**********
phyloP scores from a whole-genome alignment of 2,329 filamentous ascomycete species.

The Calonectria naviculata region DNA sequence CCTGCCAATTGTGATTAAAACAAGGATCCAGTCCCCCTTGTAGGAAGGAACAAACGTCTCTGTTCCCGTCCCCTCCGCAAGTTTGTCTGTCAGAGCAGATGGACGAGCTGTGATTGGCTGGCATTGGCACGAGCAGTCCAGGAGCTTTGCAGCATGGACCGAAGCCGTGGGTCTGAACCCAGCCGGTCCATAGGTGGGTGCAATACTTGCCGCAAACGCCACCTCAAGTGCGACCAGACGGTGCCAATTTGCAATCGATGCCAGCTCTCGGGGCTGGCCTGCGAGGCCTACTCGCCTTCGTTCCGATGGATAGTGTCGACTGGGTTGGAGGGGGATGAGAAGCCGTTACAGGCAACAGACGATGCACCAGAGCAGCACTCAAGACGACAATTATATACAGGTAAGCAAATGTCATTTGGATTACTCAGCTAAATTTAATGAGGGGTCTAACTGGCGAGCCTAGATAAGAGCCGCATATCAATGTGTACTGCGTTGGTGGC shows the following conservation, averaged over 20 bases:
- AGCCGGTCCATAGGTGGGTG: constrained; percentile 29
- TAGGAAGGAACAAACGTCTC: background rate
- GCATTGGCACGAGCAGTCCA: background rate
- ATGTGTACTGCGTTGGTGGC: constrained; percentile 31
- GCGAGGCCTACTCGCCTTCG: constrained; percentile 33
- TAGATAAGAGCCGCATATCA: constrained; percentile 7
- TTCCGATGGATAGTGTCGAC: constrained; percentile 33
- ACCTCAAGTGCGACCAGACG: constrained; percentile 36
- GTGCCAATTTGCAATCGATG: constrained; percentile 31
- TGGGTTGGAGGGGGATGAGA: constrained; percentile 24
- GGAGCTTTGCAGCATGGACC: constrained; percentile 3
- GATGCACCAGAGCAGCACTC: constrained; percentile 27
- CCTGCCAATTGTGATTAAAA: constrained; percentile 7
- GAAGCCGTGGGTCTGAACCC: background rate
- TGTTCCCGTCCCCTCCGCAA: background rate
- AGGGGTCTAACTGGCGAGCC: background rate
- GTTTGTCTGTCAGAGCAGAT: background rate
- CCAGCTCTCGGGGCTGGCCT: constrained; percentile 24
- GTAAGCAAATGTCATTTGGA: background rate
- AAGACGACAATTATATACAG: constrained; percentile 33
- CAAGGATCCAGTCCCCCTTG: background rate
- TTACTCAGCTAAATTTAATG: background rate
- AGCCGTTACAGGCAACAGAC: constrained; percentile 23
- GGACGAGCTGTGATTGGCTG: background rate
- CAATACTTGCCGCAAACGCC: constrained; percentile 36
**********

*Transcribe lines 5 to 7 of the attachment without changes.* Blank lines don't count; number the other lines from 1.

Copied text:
- GCATTGGCACGAGCAGTCCA: background rate
- ATGTGTACTGCGTTGGTGGC: constrained; percentile 31
- GCGAGGCCTACTCGCCTTCG: constrained; percentile 33